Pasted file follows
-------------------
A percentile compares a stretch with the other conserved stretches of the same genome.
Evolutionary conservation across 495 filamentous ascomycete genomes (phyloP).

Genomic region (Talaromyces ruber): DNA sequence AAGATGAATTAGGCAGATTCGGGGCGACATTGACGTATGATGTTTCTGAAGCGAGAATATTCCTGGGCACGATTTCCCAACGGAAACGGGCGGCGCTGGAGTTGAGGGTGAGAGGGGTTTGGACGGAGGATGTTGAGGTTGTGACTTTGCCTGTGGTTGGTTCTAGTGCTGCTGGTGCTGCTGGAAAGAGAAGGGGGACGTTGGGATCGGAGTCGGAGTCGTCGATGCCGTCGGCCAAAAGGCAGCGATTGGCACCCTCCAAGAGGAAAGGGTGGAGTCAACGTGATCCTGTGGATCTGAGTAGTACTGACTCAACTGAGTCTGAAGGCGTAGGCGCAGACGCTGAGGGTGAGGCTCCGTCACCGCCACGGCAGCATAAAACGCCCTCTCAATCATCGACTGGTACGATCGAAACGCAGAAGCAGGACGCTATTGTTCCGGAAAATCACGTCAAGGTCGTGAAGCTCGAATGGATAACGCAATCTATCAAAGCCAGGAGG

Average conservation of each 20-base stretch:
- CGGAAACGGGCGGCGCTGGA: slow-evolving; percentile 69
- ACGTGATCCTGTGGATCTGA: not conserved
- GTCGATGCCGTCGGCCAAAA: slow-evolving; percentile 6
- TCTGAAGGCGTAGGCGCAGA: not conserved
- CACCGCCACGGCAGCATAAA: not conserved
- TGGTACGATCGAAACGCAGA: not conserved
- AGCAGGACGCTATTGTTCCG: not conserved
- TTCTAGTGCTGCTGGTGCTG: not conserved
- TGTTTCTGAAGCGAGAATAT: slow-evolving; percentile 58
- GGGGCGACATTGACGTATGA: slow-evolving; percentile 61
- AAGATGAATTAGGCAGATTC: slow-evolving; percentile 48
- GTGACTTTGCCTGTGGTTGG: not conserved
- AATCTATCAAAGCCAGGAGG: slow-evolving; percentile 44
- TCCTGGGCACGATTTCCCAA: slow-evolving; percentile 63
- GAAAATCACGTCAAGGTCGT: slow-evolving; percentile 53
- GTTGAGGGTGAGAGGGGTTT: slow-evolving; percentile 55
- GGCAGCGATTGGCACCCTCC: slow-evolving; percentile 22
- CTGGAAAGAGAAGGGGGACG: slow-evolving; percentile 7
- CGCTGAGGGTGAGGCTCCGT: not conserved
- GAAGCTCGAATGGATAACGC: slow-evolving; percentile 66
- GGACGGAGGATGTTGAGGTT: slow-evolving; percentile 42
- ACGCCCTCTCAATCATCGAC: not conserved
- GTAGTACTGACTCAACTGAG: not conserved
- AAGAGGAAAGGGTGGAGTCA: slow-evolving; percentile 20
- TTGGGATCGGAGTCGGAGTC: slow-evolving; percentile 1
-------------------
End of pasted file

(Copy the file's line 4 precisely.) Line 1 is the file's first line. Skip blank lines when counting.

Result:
Average conservation of each 20-base stretch: